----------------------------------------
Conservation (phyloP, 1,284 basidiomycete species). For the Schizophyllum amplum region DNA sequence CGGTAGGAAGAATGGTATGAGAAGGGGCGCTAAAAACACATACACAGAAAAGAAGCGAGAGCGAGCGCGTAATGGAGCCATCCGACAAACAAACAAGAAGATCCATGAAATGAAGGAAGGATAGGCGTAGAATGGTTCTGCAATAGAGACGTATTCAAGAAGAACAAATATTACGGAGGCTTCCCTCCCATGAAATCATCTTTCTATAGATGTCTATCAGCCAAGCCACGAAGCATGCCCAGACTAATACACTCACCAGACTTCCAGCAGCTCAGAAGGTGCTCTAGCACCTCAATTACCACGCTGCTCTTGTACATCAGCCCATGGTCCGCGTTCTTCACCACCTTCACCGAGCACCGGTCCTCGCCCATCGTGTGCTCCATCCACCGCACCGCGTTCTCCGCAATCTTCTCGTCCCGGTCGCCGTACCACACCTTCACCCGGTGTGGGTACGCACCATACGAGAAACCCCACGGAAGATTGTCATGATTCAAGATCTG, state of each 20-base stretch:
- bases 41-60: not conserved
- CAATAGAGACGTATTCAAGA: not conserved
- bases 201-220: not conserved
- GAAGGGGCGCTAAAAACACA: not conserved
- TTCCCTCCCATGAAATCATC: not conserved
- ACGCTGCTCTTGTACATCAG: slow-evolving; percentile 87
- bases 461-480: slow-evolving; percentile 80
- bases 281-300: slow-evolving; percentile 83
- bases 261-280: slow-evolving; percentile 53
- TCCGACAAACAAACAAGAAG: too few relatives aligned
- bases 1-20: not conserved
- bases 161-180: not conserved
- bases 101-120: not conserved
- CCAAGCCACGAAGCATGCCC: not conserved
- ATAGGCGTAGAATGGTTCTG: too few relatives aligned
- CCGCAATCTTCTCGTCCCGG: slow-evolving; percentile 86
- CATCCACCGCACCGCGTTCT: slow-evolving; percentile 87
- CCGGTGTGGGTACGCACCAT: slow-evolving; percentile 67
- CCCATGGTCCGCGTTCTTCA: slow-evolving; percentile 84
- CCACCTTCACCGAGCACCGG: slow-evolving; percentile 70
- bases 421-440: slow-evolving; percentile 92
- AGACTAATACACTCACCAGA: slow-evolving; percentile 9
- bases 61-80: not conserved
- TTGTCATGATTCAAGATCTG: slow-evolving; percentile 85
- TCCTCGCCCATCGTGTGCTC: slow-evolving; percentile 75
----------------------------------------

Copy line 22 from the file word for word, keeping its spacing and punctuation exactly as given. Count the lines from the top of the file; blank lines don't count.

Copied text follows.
- bases 421-440: slow-evolving; percentile 92